James McAvoy, more fun than Keitel, less fun than Cage. This remake of “Bad Lieutenant” adds some Scots accents and lowlifes, but it’s pretty much the same as the last one with Nic Cage. Who was, frankly, way more fun. McAvoy is grungy as all get-out, looks like he reeks, needs a shave and does a lot of snorting, pill-popping and carrying-on with loose women and erotic strangulation. But does he ever enjoy any of this?
A fixture of drug movies seems to be that nobody enjoys doing the drugs anyway. So why bother? If drinking yourself blind and snorting powder makes you just increasingly more miserable, maybe, I dunno, find religion or go skydiving? Anyway, James McAvoy has just an awful time to start with, and by the almost end, he’s hallucinating his head off. All Bad Lieutenants do that, though.
Keitel, nuns, religious imagery, Catholic guilt. Easy peasey. Cage, reptiles of various descriptions. Pretty funny, especially combined with Cage’s patented hamminess. McAvoy sees pig-monsters and witches, both seemingly from a Christmas pantomime, and they’re not a patch on Nic Cage’s iguanas. They don't even smoke.
A bunch of excellent British faces round out the melodrama, best of them being Jim Broadbent, who enlivens just about any picture he’s in. Jamie Bell, Imogen Poots, Eddie Marsan, John Sessions….you could make a good movie with these people and skip the McAvoy part entirely. Do a workplace black comedy.
As is, there’s an irrelevant murder, a lot of reasonably enjoyable squalid situations and some pleasant hijinx as McAvoy attempts to sabotage his co-workers’ chances of promotion. And all that breath play. All good fun. But then we, and McAvoy, have to do the downward spiral into mental breakdown. Nic Cage did it funnier. Harvey Keitel did it gut-wrenchingly and unpleasantly. McAvoy did it so we’re glancing at our watches and thinking “get on with it, then”. And then suddenly, a full-on Brian DePalma crossdressing bit that, I admit, does come out of nowhere. Cue the lowlifes! The beat-down! The defenestration!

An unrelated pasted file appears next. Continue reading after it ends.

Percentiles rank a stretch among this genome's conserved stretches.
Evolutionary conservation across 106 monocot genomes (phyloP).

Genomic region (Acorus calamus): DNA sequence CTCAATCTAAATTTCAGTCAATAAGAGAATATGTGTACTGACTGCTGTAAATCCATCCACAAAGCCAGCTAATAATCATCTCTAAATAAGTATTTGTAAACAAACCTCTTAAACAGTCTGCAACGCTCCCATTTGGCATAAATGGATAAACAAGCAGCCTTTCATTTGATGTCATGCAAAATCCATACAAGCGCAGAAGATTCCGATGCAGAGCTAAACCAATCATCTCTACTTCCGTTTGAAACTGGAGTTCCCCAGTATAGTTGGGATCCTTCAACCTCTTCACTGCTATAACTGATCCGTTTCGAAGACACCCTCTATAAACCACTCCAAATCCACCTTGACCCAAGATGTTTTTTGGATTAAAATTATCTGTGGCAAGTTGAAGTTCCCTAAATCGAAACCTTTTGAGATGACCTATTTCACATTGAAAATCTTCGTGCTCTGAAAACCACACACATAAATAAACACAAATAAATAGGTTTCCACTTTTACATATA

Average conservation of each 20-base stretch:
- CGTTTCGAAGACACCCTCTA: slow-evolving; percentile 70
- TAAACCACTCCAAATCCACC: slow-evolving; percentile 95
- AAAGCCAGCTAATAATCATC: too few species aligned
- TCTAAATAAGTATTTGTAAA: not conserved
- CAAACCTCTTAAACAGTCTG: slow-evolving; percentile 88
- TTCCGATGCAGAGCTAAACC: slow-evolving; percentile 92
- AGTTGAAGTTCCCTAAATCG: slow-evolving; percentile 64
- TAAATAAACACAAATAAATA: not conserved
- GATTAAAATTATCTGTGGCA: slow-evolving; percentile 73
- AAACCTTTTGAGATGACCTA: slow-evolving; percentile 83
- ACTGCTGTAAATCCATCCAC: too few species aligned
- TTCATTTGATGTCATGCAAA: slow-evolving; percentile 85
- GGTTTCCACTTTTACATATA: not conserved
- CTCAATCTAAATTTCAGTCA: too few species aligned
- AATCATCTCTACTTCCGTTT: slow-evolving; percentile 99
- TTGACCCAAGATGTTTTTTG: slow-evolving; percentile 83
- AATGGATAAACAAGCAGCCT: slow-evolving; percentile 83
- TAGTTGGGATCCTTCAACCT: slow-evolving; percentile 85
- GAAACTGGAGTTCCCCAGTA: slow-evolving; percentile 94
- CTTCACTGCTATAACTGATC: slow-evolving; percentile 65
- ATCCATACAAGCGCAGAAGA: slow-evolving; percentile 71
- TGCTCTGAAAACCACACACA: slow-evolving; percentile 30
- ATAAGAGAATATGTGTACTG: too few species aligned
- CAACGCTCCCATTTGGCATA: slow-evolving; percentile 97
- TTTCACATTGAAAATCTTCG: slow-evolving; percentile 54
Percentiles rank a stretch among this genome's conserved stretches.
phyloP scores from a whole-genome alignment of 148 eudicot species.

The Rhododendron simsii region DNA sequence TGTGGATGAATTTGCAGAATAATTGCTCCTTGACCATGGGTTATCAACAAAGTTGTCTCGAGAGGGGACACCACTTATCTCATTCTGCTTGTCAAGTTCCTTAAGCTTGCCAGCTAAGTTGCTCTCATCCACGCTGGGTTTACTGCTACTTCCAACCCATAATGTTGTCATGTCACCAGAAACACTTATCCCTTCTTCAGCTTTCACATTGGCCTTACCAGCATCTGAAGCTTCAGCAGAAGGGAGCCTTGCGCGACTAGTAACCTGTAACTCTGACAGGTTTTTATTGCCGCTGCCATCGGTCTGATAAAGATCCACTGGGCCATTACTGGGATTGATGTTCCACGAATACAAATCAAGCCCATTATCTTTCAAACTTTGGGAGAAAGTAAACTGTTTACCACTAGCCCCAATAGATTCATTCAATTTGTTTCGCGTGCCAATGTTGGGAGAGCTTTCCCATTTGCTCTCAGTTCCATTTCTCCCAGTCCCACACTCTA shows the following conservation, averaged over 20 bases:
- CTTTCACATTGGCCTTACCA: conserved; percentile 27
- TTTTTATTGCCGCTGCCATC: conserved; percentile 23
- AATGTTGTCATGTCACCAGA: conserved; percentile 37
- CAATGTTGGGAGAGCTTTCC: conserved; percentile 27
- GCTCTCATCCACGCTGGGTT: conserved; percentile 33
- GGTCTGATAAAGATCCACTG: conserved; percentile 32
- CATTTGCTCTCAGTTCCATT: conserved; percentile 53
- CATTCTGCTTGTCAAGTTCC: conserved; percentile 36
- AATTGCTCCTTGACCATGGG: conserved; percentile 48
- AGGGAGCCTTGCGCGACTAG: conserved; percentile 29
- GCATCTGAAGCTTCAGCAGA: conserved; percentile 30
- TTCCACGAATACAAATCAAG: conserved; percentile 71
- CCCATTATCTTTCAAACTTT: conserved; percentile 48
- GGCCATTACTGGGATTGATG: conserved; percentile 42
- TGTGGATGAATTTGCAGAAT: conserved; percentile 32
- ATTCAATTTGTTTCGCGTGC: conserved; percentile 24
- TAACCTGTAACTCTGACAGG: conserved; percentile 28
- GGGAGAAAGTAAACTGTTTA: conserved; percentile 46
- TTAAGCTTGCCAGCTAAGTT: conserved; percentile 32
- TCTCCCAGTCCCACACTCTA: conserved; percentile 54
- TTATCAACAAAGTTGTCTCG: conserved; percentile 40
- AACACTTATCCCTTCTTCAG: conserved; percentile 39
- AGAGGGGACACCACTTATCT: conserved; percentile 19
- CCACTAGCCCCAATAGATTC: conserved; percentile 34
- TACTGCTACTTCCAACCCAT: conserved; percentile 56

Finally, our man Bruce hits rock bottom, and then there’s a dreadful fifteen minutes of redemption arc that completely abandon the black comedy tone set previously. The director did not know when to say “That’s a wrap, people!” Seriously, the last part belongs in some other movie, because at this point, we do not feel McAvoy’s pain from his childhood trauma, we just think, “We get it, creep, we get it.” Maybe suicide is the answer. A couple of people McAvoy has wronged get improbably righted in clichéd scenes. The auto-asphyxiation (is it still “auto” when you have your partner do it for you?) card is played again. A weird but nicely drawn animated cartoon (a “what th’?” moment tacked on if ever there was) and credits!
“Filth” is short, which is good, competently filmed if you like that slice of life grimy, gritty, slimy and gross sort of realism, the accents are not impenetrably thick. It’s just that this story has been told and this retelling doesn’t add much beyond recreational strangulation (wouldn’t it leave hard-to-explain marks?) and the Worst Psychiatrist in Scotland. If you’ve got an hour and a half to fill on the elliptical, it’s not boring, most of the time. And a trip to Hamburg’s less scenic side is always fun. And the sleaze, Moe, the sleaze! You can't have too much sleaze!